The counterparts of international congregations wishing to become more deeply integrated in German society are the local congregations who wish to become more open interculturally. So international congregations that become integrated meet local congregations that have open themselves to internationality. Both can strengthen each other and learn from one another. The number of congregations who are both local and international is increasing. Only in fellowship with each other can they carry God's mission into the world.
Where they come from
In Germany, there are about 2,000 – 3,000 Protestant international congregations, 460 Roman Catholic mother-tongued congregations and about 450 Orthodox or Oriental-Orthodox congregations which have been established by immigrants.
The number of Protestant congregations can only be roughly estimated. Every week, new congregations are founded, divide themselves or assume another name, or some just dissolve.
Most of the Protestant congregations were established by pastors from Africa (especially from Ghana and other West and Central African countries) and Asia (especially from Korea, but also from China, Sri Lanka, Vietnam and Indonesia, increasingly also from Arabian and Farsi-speaking areas). Then there are congregations whose roots are in Europe, North and Latin America. Some congregations have become so international that they cannot be traced to any country.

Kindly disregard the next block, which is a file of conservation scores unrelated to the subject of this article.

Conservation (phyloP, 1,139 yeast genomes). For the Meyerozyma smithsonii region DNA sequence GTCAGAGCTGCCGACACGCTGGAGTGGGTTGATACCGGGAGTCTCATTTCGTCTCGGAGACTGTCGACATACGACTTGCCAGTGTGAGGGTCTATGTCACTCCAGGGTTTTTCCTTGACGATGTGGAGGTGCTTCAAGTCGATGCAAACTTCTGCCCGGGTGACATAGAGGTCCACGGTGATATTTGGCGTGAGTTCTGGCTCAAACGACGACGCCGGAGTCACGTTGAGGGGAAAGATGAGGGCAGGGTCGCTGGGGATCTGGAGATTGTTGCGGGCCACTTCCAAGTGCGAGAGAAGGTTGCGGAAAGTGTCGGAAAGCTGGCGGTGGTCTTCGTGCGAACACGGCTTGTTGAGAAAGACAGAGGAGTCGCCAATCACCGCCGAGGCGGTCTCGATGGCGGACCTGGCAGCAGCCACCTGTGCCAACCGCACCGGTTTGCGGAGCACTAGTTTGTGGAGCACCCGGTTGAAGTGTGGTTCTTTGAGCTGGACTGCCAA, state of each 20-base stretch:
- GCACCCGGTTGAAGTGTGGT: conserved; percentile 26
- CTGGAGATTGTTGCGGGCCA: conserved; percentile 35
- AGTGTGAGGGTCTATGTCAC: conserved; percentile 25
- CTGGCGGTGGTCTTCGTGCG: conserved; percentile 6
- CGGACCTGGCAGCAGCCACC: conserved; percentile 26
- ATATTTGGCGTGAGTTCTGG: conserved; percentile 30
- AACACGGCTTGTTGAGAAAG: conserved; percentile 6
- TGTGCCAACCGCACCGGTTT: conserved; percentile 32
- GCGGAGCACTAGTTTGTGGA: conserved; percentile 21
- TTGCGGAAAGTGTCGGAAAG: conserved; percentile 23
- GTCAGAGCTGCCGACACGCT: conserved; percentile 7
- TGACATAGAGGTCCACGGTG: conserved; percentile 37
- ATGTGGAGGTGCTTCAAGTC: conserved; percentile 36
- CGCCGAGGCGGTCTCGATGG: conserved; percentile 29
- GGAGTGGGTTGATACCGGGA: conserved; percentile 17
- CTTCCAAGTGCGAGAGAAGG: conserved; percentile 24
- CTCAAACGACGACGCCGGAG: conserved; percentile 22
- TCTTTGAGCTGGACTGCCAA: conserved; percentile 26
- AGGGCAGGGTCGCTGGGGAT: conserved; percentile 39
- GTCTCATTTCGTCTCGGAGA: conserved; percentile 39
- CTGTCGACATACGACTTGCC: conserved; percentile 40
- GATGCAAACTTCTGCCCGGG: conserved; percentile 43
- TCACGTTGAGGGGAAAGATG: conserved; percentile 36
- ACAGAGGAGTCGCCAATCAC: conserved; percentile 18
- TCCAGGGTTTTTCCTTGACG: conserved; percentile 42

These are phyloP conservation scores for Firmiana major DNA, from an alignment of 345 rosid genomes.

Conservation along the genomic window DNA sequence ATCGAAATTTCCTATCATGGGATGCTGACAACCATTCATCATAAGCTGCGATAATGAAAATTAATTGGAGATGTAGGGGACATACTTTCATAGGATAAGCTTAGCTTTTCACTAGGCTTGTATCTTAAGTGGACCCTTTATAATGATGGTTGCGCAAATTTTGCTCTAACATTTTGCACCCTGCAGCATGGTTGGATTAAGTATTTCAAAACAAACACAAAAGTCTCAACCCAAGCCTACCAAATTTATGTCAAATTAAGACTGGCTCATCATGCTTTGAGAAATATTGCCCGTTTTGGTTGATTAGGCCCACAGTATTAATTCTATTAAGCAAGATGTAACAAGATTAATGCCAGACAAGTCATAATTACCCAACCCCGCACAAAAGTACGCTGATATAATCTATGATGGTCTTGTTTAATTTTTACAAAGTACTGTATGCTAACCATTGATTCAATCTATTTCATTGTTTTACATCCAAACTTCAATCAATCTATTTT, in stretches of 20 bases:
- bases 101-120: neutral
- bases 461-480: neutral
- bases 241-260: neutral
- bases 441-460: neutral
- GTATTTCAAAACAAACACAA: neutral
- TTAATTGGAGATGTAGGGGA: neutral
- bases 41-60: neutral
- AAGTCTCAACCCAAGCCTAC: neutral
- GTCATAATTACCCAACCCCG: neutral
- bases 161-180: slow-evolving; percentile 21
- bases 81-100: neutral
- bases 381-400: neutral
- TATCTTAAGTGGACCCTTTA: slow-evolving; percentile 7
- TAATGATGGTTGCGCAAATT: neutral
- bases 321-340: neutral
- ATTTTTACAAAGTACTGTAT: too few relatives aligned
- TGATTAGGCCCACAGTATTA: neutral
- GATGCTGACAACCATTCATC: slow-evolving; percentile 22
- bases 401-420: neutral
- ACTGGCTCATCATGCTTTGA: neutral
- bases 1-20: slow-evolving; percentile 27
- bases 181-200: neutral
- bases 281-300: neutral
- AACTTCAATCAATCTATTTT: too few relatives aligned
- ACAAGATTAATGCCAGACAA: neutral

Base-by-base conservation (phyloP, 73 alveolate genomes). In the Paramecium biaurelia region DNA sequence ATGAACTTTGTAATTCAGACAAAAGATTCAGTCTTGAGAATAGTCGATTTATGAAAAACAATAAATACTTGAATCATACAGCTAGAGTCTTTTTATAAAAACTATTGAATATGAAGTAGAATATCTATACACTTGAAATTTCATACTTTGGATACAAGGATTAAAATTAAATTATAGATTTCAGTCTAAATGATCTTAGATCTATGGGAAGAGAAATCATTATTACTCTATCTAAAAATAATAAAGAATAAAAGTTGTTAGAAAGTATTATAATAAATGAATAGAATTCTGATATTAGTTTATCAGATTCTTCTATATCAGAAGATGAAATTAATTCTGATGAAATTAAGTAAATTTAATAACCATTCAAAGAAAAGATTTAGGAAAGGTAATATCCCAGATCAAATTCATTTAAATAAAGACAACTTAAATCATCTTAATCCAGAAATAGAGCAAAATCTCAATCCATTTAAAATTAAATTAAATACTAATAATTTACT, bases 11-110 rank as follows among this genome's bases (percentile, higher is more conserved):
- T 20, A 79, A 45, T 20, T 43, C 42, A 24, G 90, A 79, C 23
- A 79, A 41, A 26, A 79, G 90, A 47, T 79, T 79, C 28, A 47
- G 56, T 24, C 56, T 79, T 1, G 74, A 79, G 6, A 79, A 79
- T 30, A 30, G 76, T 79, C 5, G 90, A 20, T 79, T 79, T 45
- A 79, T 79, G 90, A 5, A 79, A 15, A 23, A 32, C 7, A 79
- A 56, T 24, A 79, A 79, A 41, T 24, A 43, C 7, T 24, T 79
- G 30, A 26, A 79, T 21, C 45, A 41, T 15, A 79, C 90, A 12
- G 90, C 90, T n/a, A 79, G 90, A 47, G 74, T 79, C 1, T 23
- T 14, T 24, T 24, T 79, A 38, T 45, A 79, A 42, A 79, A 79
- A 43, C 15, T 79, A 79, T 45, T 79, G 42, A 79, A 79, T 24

Many of these congregations start as bible and prayer meetings in private households. They then increase in size, mostly to include 50 to 150 members, others consist of several hundred. Due to deportations, moving around and joining other congregations, the numbers of their members fluctuate. Some pastors cannot be financed by their congregations and have to earn their wages in other jobs.
Theology and the piety of these congregations reflect the whole latitude of global Protestantism.
They can be classified into four types:
“Established denominational diaspora-congregations“ provide a spiritual and sociocultural home for countrymen of the same confession and region. These are mostly European Protestant congregations, orthodox churches and native-language missions. In most cases, they were established by the Churches of their home countries.
“Free Church Mission congregations“ evangelize immigrants from countries suppressing Christian missionary activities, such as China, Vietnam, Turkey or Arabian countries. These congregations enjoy the support of German and international missionary societies.